Genesis 29-30 & Matthew 10:1-23

12 Special people; 12 tribes through which a nation was born; 12 men given the authority for healing, delivering, and blessing many.  What power and what holy responsibility!  To be special, sought out, thought of as wise, and walking alongside the powerful can swell the ego of most, if not all of us at one time or another.  C.S. Lewis says in his essay, “The Inner Ring,” from The Weight of Glory, the following: “I believe that in all men’s lives at certain periods, and in many men’s lives at all periods between infancy and extreme old age, one of the most dominant elements is the desire to be inside the local Ring and the terror of being left outside.”

In the world of work, I have entertained this wish too many times.  Even if I kept the desire to myself, yes, even deceived myself into thinking that I was far above such pettiness, I have been slammed by the green-eyed monster of jealousy and the desperation of self-preservation.  I was reminded of this fact this week only because the events were too obvious to deny.

Disturbing. Embarrassing. Frightening. I am found out by my own conscious.  It is not hard for me to relate to Reuben, Jacob’s first born, when the very brother he envies and sells into slavery becomes 2nd in command of Egypt.  I feel his relief in Joseph’s forgiveness; his total submission and acceptance of God’s plan to raise up another more suited to the task.  What of Judas Iscariot, one of the twelve apostles commissioned by Jesus Christ?   What sorrow and fear after his lips touch the Master’s and their eyes lock for the last, eternal time?  These stories began with the promised elite, the chosen, the Inner Ring, yet most failed from time to time as evidenced by competitive and disloyal words or deeds.

Is it possible to come together for godly intent as a collective group and remain neutral or less than as a member of that group?  Or will we, even in those honorable situations, feel prodded to be first or nearest to the top of leadership? Without the Spirit of truth from God, Himself, there is little hope that I can root out my own common need to be first or to be recognized.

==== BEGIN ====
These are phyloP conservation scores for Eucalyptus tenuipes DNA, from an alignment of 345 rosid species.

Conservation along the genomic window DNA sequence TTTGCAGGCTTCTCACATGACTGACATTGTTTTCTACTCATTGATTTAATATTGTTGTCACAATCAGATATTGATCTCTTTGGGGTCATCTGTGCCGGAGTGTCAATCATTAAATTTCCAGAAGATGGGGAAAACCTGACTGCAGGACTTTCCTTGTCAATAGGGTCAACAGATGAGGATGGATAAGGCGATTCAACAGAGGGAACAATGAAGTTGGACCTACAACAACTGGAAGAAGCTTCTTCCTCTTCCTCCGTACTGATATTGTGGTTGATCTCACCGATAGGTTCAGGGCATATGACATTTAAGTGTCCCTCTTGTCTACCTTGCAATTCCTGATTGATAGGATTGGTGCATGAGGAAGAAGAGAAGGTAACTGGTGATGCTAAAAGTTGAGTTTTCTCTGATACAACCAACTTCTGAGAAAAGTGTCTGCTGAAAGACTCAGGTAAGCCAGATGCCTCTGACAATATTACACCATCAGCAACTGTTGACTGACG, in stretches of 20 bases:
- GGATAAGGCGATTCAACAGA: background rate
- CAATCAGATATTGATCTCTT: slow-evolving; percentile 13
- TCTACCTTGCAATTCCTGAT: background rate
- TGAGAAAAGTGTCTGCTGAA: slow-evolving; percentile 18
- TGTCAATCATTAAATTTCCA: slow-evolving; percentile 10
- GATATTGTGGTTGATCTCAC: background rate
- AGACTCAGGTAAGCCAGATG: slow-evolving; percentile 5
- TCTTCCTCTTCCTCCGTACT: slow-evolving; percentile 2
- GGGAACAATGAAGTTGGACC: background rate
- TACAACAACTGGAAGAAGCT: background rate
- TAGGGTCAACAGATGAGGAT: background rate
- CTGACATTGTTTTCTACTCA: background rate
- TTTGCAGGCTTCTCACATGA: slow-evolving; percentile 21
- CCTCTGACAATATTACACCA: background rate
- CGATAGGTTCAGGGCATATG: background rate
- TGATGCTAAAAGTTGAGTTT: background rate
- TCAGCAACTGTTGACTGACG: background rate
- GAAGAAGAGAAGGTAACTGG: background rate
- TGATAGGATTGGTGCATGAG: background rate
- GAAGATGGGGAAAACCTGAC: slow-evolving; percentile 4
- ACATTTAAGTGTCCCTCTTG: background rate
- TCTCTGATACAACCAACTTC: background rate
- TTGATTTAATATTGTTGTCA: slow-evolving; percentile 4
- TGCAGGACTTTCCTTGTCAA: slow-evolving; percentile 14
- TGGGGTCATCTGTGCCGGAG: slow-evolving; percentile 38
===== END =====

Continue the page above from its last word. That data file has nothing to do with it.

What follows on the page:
Before it is too late and mistakes that cannot be undone are committed, I pray that God reveals, just as He did this week, the weakness in me that seeks its own. I would rather go back to the trenches and live in humility than live in the limelight, grappling for power. So says my redeemed soul!

Janet

2 Comments

Filed under 66 Books, Genesis, Matthew, Old Testament

2 responses to “Genesis 29-30 & Matthew 10:1-23

  1. Kathy

    It’s so easy to slide into that envy and not even realize it. Happens at work, in churches. Crazy. Even more ironic, it seems that those in that ring often never feel like they’re really in. What is it they say? You can never be rich enough, skinny enough, pretty enough, powerful enough. FINALLY, because of Jesus, when we are in God’s company we are enough. Beautiful post, Janet!

  2. I vaccilate between being too naive about what goes on ‘by the water cooler’ to trying to hold onto the illusion of having some measure of control. It is safer and calmer, as you say, in the company of Jesus Christ. He alone satisfies all hopes and desires!

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